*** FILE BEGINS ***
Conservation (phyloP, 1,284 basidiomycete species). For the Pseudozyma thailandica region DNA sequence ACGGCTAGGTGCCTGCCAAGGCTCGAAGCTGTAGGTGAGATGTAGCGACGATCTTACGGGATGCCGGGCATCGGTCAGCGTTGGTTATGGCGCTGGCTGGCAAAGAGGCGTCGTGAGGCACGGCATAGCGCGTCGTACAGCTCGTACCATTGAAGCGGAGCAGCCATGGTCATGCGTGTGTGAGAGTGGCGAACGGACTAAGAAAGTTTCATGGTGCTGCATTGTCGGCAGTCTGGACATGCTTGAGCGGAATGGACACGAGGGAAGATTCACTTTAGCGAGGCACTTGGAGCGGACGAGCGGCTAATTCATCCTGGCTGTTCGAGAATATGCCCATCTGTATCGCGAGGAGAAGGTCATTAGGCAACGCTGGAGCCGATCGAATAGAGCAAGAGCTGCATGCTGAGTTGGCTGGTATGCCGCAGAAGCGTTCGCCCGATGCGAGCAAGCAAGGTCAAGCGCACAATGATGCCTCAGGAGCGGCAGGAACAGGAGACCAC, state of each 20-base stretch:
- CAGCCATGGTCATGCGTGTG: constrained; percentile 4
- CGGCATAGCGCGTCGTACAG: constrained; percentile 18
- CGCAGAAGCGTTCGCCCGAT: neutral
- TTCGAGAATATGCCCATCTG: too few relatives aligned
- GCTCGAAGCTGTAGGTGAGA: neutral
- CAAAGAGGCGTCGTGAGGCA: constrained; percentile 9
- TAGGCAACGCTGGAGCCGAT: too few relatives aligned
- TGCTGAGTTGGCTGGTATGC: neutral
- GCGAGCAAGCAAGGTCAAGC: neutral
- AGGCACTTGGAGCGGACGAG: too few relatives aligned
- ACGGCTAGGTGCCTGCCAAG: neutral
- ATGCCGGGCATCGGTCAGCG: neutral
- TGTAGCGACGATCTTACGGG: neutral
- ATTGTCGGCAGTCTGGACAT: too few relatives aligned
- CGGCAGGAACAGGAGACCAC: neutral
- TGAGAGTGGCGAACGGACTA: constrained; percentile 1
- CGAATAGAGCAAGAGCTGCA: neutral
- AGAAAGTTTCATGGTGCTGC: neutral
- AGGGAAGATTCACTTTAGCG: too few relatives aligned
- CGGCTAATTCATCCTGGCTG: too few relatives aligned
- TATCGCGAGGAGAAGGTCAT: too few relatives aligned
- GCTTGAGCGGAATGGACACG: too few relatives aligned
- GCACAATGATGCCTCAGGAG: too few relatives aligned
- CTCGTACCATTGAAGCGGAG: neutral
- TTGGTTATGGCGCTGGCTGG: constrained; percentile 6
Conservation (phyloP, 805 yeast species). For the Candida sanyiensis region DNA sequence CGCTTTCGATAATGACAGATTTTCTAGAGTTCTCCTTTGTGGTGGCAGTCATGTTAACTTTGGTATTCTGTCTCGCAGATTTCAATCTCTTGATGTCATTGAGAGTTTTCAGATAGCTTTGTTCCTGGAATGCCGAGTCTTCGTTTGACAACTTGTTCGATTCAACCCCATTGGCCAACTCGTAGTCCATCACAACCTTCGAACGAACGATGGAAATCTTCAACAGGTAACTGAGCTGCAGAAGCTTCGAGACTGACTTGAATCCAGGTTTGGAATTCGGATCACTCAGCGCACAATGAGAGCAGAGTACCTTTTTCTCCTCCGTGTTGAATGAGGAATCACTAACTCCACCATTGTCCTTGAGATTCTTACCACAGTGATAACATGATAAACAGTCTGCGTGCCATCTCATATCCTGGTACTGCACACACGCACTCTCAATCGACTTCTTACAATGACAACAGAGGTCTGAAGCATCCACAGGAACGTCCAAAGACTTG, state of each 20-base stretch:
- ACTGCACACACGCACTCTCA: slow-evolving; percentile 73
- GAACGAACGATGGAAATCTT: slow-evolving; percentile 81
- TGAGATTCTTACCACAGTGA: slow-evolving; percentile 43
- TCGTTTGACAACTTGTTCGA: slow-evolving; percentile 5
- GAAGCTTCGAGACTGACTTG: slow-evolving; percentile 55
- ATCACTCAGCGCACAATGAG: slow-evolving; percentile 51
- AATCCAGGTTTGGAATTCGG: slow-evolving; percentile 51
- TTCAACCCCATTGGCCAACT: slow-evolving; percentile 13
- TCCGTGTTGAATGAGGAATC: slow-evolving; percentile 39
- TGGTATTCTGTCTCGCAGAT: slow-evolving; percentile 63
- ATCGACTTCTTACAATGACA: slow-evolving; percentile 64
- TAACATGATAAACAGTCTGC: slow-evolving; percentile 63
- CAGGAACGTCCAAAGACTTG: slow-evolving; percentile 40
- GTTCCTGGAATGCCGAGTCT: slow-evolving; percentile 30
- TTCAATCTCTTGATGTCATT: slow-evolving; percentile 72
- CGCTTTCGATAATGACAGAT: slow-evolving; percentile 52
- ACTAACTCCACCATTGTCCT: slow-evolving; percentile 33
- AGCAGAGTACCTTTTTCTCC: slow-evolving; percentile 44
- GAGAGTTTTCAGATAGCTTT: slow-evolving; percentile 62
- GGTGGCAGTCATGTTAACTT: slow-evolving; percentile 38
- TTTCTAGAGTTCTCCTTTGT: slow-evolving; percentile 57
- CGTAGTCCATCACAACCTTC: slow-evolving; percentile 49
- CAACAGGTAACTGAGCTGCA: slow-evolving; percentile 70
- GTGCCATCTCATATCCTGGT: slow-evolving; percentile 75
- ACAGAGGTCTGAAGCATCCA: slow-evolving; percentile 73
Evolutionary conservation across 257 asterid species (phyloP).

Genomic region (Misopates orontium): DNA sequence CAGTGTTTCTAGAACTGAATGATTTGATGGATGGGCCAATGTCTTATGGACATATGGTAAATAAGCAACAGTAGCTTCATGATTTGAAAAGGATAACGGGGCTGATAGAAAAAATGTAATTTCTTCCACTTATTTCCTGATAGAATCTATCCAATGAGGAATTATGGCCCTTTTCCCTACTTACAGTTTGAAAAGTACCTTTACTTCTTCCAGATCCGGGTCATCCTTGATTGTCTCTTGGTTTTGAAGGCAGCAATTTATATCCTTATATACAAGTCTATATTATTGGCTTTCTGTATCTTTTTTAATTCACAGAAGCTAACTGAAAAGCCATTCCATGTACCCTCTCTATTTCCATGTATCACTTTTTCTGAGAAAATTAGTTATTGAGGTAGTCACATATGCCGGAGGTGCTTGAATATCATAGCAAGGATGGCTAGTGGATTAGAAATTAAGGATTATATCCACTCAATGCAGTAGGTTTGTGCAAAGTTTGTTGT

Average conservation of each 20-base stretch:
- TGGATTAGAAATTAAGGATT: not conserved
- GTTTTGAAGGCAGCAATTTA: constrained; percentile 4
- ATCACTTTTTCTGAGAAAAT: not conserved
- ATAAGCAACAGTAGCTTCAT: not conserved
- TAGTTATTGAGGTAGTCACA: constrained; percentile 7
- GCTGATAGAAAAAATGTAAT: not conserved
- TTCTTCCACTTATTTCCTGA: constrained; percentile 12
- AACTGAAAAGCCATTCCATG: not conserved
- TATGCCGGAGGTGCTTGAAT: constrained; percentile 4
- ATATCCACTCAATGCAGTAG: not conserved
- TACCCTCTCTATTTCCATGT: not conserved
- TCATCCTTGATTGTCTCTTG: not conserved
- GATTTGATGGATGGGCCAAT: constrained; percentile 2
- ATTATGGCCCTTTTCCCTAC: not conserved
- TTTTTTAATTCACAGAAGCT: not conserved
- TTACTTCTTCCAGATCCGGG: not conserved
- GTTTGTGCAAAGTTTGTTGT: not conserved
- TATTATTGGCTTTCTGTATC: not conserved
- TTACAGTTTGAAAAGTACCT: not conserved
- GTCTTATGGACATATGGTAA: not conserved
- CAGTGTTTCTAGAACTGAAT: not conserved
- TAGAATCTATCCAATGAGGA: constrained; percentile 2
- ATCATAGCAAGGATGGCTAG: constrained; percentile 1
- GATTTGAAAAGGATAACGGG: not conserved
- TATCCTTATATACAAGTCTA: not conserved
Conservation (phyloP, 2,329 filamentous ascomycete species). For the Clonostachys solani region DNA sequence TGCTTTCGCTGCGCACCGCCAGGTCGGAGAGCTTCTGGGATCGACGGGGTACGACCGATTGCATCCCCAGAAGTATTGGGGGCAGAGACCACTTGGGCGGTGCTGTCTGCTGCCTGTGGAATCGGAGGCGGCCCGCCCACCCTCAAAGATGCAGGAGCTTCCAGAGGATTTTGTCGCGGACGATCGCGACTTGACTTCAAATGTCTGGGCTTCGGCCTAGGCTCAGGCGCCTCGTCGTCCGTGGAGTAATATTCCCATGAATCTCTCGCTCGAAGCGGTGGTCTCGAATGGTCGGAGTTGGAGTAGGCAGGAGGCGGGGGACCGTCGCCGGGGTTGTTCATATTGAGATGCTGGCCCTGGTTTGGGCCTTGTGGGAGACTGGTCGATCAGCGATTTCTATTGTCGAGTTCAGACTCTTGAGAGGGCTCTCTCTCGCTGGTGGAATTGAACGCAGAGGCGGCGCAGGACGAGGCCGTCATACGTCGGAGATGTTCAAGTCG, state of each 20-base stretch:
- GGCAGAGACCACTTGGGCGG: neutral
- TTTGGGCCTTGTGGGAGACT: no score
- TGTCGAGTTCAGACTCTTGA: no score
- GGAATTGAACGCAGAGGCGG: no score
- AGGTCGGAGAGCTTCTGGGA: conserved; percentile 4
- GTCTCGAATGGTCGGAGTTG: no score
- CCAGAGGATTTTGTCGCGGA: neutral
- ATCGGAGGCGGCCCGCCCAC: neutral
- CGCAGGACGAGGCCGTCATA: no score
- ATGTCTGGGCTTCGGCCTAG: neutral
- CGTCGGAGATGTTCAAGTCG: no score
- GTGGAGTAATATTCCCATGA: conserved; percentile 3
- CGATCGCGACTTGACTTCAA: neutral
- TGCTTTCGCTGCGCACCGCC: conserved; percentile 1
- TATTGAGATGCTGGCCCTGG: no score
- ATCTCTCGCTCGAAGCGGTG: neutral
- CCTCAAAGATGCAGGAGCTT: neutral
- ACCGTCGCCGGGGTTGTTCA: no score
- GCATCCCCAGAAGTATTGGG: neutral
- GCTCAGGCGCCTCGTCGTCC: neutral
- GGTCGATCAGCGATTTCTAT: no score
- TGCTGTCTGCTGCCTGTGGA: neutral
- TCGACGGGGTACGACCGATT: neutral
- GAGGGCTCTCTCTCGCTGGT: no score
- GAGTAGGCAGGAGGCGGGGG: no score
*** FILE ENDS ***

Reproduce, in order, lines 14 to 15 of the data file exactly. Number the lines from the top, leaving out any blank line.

- TGTAGCGACGATCTTACGGG: neutral
- ATTGTCGGCAGTCTGGACAT: too few relatives aligned